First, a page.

You Are What You Emote: Gendered Connotations of Facial Expressions Impact Sexual Orientation Judgments
Tabak, Joshua A.
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Emotional facial expressions - facial expressions such as smiles or frowns that are typically associated with emotions - convey more than just sentiment. Many emotional facial expressions are stereotyped as masculine or feminine. Here, I demonstrated that gendered connotations of emotional facial expressions explain how emotional facial expressions modulate our perceptions of others' sexual orientation. I found that feminine emotional facial expressions (e.g., smiles) make men's faces look more gay (Experiments 1, 2, 3, and 5), feminine emotional facial expressions (e.g., smiles) make women's faces look more straight (Experiment 4), and masculine emotional facial expressions (e.g., anger) make men's faces appear more straight (Experiment 3). Moreover, the effects of emotional facial expression were not the same for all faces, they were context-dependent - the effects depended on the masculinity/femininity context provided by the rest of the face. For instance, straight and gay men's faces looked more gay when smiling (vs. neutral), but the effect was greater in the context of straight men's faces than in the context of gay men's faces. Similarly, smiling made men's faces appear more gay, but the effect was greater in the context of Black men's faces than White men's faces due to the greater perceived masculinity of Black faces. Five experiments showed that something as impermanent as a smile influences perceptions of something as important and personal as sexual orientation. Moreover, the magnitude of effects of emotional facial expressions differed depending upon information conveyed by the rest of the face - the context in which the emotional facial expressions resided. The data further indicated that stereotypes of gender atypicality may substantially drive how others' sexual orientation is judged. Altogether, the results suggest that, at least in the eye of the beholder, you are what you emote.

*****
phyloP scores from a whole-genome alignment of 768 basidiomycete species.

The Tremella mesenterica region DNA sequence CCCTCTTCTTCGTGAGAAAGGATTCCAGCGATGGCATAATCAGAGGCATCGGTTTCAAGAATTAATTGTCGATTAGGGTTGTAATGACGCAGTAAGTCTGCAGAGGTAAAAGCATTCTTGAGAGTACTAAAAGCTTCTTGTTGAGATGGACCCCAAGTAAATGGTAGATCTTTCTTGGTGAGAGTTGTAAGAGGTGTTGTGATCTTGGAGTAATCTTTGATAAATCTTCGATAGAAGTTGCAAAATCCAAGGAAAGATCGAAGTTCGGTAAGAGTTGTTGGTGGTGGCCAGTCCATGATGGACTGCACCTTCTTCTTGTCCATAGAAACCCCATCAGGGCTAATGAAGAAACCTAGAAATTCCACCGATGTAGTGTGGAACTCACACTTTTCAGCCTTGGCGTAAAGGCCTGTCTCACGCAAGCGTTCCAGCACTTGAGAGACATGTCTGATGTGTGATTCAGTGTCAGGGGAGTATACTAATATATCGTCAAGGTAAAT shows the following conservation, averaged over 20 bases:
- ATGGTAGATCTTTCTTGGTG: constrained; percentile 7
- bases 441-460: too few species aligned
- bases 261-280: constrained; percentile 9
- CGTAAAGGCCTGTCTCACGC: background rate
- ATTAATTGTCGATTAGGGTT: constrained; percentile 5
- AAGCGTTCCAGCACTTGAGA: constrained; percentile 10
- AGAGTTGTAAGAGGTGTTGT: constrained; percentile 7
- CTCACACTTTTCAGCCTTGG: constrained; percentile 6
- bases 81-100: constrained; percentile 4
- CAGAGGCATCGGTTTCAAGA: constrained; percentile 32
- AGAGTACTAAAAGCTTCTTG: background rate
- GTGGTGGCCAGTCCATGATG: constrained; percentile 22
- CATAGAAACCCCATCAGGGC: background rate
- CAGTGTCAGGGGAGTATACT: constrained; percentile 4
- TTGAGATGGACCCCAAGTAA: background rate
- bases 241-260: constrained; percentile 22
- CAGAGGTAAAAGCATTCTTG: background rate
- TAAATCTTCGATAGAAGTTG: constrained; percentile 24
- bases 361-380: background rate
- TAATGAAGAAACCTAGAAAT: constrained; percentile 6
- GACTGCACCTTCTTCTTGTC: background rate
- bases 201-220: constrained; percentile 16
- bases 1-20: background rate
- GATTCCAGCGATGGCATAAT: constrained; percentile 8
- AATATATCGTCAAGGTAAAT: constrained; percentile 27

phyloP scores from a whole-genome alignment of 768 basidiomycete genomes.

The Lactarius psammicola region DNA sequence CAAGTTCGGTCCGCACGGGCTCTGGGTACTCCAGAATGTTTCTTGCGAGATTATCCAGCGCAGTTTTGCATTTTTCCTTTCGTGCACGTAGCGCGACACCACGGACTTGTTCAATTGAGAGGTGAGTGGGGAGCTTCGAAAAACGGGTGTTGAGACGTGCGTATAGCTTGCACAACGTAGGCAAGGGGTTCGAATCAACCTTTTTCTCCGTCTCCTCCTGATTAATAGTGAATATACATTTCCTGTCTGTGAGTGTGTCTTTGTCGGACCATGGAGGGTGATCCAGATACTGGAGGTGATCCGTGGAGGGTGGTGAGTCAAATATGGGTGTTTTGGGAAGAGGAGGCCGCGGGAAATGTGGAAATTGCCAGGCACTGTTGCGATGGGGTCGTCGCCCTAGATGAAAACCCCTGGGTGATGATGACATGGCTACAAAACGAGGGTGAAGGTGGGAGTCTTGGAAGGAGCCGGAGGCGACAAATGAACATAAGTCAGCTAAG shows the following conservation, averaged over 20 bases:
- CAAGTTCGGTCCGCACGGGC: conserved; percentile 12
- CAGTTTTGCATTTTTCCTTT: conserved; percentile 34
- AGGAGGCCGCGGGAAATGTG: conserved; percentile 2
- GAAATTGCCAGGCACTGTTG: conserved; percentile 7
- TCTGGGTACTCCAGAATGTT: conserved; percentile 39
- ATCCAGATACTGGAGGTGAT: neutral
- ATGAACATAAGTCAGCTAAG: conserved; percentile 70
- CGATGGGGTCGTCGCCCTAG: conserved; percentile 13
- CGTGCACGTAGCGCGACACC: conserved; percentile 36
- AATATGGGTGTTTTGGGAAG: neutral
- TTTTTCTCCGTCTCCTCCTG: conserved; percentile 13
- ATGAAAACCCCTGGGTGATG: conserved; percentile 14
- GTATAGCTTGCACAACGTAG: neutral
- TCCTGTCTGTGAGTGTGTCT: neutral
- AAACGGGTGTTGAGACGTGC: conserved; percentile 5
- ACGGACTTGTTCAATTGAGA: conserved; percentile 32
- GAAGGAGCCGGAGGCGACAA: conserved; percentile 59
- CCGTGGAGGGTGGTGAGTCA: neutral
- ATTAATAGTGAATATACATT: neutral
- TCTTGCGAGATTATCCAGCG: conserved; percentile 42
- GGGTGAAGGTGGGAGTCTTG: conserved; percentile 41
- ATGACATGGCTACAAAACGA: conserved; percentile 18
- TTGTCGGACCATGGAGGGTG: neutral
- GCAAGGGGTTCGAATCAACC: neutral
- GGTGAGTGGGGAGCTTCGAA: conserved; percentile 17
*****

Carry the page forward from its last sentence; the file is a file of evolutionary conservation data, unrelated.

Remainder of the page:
- Psychology